The aim of this article is to describe the development and validation of the Parental Monitoring Instrument (PMI). The PMI was administered to a sample of 518 parent—adolescent (aged 12 to 17 years) dyads. Initial findings provide evidence of instrument reliability and validity. The exploratory factor analysis results suggested a seven-factor solution that explained approximately 48% of the variance. An analysis of the questions reveals reasonable interpretations of the seven factors: direct, indirect, restrictive, school, health, computer, and phone monitoring. Administration of the PMI may further our understanding of how parental monitoring is associated with adolescent activities and risk behaviors, setting the stage for informed strategies to improve parent—adolescent relationships.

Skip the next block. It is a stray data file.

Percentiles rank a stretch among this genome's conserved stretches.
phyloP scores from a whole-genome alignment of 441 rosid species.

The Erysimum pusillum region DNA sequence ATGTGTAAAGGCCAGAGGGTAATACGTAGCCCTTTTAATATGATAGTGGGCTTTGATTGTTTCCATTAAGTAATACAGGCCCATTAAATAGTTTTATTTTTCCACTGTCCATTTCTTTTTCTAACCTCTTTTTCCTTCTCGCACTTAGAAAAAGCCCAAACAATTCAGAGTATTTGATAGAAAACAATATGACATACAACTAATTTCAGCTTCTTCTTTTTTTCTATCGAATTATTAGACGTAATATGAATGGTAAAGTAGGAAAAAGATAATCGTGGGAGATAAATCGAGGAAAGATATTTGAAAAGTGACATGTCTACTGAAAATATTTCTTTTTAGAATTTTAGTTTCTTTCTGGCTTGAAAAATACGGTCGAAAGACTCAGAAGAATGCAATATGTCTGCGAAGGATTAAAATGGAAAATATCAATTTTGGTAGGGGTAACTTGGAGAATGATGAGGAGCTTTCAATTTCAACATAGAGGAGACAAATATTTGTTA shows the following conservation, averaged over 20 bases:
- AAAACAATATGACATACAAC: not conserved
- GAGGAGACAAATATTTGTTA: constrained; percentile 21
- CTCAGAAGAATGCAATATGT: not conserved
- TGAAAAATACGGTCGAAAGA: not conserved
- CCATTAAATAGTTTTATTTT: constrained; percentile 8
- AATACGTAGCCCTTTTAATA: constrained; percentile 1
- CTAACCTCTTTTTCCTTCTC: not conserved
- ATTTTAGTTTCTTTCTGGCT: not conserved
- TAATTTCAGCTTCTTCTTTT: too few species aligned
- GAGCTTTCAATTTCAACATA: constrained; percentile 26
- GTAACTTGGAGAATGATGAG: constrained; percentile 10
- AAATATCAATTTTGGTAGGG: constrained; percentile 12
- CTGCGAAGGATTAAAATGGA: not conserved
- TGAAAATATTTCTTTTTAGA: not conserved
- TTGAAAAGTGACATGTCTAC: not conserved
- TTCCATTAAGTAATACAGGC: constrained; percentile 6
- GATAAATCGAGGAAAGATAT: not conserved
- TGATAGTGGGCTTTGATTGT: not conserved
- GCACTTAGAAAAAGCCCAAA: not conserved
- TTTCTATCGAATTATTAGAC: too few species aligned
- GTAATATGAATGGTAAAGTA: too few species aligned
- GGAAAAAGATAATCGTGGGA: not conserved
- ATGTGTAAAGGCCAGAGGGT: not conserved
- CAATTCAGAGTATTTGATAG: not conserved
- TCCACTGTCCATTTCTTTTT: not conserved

All Science Journal Classification (ASJC) codes
- Social Psychology
- Social Sciences (miscellaneous)